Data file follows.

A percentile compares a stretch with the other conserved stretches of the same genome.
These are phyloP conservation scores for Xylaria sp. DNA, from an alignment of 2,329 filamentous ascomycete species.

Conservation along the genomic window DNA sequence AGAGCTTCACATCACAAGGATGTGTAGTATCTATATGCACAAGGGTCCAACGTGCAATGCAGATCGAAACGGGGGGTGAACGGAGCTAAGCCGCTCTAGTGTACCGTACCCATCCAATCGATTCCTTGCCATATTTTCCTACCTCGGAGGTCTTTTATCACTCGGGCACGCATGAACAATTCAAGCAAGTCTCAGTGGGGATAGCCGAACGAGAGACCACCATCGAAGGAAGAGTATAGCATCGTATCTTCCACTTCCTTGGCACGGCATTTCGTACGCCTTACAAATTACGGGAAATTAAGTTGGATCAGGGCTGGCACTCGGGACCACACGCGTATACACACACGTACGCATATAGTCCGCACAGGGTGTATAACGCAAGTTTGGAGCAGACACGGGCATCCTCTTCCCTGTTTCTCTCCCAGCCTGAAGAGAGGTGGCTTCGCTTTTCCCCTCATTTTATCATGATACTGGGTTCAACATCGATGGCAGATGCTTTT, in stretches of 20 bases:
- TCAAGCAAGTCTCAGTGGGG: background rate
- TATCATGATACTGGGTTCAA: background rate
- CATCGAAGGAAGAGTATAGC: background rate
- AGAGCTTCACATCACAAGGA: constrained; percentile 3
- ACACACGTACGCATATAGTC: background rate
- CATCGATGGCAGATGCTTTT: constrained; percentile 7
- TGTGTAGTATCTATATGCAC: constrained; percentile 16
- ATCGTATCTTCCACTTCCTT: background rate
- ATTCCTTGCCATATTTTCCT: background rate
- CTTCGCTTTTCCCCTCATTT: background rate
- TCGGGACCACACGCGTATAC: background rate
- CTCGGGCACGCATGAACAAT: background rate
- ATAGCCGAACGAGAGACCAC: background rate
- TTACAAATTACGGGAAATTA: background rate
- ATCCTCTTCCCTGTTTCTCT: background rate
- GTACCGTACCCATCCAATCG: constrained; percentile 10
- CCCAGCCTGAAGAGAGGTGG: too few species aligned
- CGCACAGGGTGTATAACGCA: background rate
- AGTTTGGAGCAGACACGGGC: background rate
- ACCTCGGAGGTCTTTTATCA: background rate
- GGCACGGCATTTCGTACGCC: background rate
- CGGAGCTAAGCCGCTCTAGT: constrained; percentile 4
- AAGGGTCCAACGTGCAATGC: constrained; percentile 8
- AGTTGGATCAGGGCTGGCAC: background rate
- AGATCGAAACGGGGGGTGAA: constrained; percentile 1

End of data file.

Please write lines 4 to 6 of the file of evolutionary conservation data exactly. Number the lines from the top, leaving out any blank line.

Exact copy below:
- TCAAGCAAGTCTCAGTGGGG: background rate
- TATCATGATACTGGGTTCAA: background rate
- CATCGAAGGAAGAGTATAGC: background rate